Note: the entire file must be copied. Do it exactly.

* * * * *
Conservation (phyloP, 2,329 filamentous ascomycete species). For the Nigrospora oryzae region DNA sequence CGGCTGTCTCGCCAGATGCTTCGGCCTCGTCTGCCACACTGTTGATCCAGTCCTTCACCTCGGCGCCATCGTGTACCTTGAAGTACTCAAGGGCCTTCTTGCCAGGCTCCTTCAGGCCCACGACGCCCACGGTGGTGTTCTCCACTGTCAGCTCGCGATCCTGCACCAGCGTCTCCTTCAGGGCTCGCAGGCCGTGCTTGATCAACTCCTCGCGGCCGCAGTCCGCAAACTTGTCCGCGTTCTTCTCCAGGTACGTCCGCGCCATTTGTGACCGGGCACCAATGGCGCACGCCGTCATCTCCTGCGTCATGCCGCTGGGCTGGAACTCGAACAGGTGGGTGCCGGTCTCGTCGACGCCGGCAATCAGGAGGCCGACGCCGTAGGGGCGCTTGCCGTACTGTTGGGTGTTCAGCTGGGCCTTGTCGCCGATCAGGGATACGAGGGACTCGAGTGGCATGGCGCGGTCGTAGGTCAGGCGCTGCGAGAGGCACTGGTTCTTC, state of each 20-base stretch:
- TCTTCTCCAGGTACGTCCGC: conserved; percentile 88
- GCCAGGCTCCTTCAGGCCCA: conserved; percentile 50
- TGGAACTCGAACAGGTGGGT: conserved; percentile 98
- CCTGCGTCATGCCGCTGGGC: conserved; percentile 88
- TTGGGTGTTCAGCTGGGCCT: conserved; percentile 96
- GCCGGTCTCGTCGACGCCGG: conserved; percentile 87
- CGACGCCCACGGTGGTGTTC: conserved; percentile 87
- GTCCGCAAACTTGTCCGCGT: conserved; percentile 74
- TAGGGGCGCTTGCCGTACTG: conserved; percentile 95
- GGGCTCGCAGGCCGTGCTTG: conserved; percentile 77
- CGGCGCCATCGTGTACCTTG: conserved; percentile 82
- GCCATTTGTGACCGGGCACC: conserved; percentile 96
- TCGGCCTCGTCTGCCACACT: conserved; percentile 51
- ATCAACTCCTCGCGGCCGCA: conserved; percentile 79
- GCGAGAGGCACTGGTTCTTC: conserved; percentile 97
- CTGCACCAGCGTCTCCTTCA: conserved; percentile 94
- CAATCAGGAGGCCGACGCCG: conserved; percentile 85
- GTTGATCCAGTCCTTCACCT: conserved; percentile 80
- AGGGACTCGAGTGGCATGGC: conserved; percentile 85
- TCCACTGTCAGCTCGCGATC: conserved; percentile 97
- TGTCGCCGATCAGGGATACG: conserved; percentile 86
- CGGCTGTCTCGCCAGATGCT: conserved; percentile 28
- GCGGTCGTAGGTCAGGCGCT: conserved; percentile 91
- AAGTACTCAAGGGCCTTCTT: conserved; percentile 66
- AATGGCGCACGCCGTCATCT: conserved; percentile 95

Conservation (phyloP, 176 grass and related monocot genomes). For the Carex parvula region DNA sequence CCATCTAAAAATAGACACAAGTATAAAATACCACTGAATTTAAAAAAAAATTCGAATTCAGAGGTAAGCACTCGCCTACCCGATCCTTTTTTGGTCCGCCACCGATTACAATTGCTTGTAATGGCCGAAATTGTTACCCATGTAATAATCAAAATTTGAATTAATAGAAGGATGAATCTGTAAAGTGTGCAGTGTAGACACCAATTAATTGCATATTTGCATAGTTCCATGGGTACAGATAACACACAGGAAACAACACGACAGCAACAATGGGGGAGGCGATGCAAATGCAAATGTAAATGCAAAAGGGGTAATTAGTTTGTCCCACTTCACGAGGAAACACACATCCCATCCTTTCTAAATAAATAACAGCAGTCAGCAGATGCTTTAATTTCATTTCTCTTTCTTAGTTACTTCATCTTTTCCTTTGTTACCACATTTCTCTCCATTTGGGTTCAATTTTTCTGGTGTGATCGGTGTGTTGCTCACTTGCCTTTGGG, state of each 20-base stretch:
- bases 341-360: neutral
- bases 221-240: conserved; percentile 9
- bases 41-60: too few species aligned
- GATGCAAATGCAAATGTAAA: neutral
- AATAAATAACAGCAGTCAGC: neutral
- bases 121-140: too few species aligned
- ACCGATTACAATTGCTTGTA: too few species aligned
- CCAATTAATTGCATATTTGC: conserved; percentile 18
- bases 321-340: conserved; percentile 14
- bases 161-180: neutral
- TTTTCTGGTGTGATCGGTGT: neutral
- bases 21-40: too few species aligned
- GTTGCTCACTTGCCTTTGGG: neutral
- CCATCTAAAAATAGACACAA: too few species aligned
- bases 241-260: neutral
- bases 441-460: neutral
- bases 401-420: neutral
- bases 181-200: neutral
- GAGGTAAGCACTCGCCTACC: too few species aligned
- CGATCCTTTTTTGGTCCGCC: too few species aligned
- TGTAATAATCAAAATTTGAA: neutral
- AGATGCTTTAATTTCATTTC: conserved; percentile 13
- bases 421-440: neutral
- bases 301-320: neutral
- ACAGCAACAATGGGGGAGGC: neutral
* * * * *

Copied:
Conservation (phyloP, 2,329 filamentous ascomycete species). For the Nigrospora oryzae region DNA sequence CGGCTGTCTCGCCAGATGCTTCGGCCTCGTCTGCCACACTGTTGATCCAGTCCTTCACCTCGGCGCCATCGTGTACCTTGAAGTACTCAAGGGCCTTCTTGCCAGGCTCCTTCAGGCCCACGACGCCCACGGTGGTGTTCTCCACTGTCAGCTCGCGATCCTGCACCAGCGTCTCCTTCAGGGCTCGCAGGCCGTGCTTGATCAACTCCTCGCGGCCGCAGTCCGCAAACTTGTCCGCGTTCTTCTCCAGGTACGTCCGCGCCATTTGTGACCGGGCACCAATGGCGCACGCCGTCATCTCCTGCGTCATGCCGCTGGGCTGGAACTCGAACAGGTGGGTGCCGGTCTCGTCGACGCCGGCAATCAGGAGGCCGACGCCGTAGGGGCGCTTGCCGTACTGTTGGGTGTTCAGCTGGGCCTTGTCGCCGATCAGGGATACGAGGGACTCGAGTGGCATGGCGCGGTCGTAGGTCAGGCGCTGCGAGAGGCACTGGTTCTTC, state of each 20-base stretch:
- TCTTCTCCAGGTACGTCCGC: conserved; percentile 88
- GCCAGGCTCCTTCAGGCCCA: conserved; percentile 50
- TGGAACTCGAACAGGTGGGT: conserved; percentile 98
- CCTGCGTCATGCCGCTGGGC: conserved; percentile 88
- TTGGGTGTTCAGCTGGGCCT: conserved; percentile 96
- GCCGGTCTCGTCGACGCCGG: conserved; percentile 87
- CGACGCCCACGGTGGTGTTC: conserved; percentile 87
- GTCCGCAAACTTGTCCGCGT: conserved; percentile 74
- TAGGGGCGCTTGCCGTACTG: conserved; percentile 95
- GGGCTCGCAGGCCGTGCTTG: conserved; percentile 77
- CGGCGCCATCGTGTACCTTG: conserved; percentile 82
- GCCATTTGTGACCGGGCACC: conserved; percentile 96
- TCGGCCTCGTCTGCCACACT: conserved; percentile 51
- ATCAACTCCTCGCGGCCGCA: conserved; percentile 79
- GCGAGAGGCACTGGTTCTTC: conserved; percentile 97
- CTGCACCAGCGTCTCCTTCA: conserved; percentile 94
- CAATCAGGAGGCCGACGCCG: conserved; percentile 85
- GTTGATCCAGTCCTTCACCT: conserved; percentile 80
- AGGGACTCGAGTGGCATGGC: conserved; percentile 85
- TCCACTGTCAGCTCGCGATC: conserved; percentile 97
- TGTCGCCGATCAGGGATACG: conserved; percentile 86
- CGGCTGTCTCGCCAGATGCT: conserved; percentile 28
- GCGGTCGTAGGTCAGGCGCT: conserved; percentile 91
- AAGTACTCAAGGGCCTTCTT: conserved; percentile 66
- AATGGCGCACGCCGTCATCT: conserved; percentile 95

Conservation (phyloP, 176 grass and related monocot genomes). For the Carex parvula region DNA sequence CCATCTAAAAATAGACACAAGTATAAAATACCACTGAATTTAAAAAAAAATTCGAATTCAGAGGTAAGCACTCGCCTACCCGATCCTTTTTTGGTCCGCCACCGATTACAATTGCTTGTAATGGCCGAAATTGTTACCCATGTAATAATCAAAATTTGAATTAATAGAAGGATGAATCTGTAAAGTGTGCAGTGTAGACACCAATTAATTGCATATTTGCATAGTTCCATGGGTACAGATAACACACAGGAAACAACACGACAGCAACAATGGGGGAGGCGATGCAAATGCAAATGTAAATGCAAAAGGGGTAATTAGTTTGTCCCACTTCACGAGGAAACACACATCCCATCCTTTCTAAATAAATAACAGCAGTCAGCAGATGCTTTAATTTCATTTCTCTTTCTTAGTTACTTCATCTTTTCCTTTGTTACCACATTTCTCTCCATTTGGGTTCAATTTTTCTGGTGTGATCGGTGTGTTGCTCACTTGCCTTTGGG, state of each 20-base stretch:
- bases 341-360: neutral
- bases 221-240: conserved; percentile 9
- bases 41-60: too few species aligned
- GATGCAAATGCAAATGTAAA: neutral
- AATAAATAACAGCAGTCAGC: neutral
- bases 121-140: too few species aligned
- ACCGATTACAATTGCTTGTA: too few species aligned
- CCAATTAATTGCATATTTGC: conserved; percentile 18
- bases 321-340: conserved; percentile 14
- bases 161-180: neutral
- TTTTCTGGTGTGATCGGTGT: neutral
- bases 21-40: too few species aligned
- GTTGCTCACTTGCCTTTGGG: neutral
- CCATCTAAAAATAGACACAA: too few species aligned
- bases 241-260: neutral
- bases 441-460: neutral
- bases 401-420: neutral
- bases 181-200: neutral
- GAGGTAAGCACTCGCCTACC: too few species aligned
- CGATCCTTTTTTGGTCCGCC: too few species aligned
- TGTAATAATCAAAATTTGAA: neutral
- AGATGCTTTAATTTCATTTC: conserved; percentile 13
- bases 421-440: neutral
- bases 301-320: neutral
- ACAGCAACAATGGGGGAGGC: neutral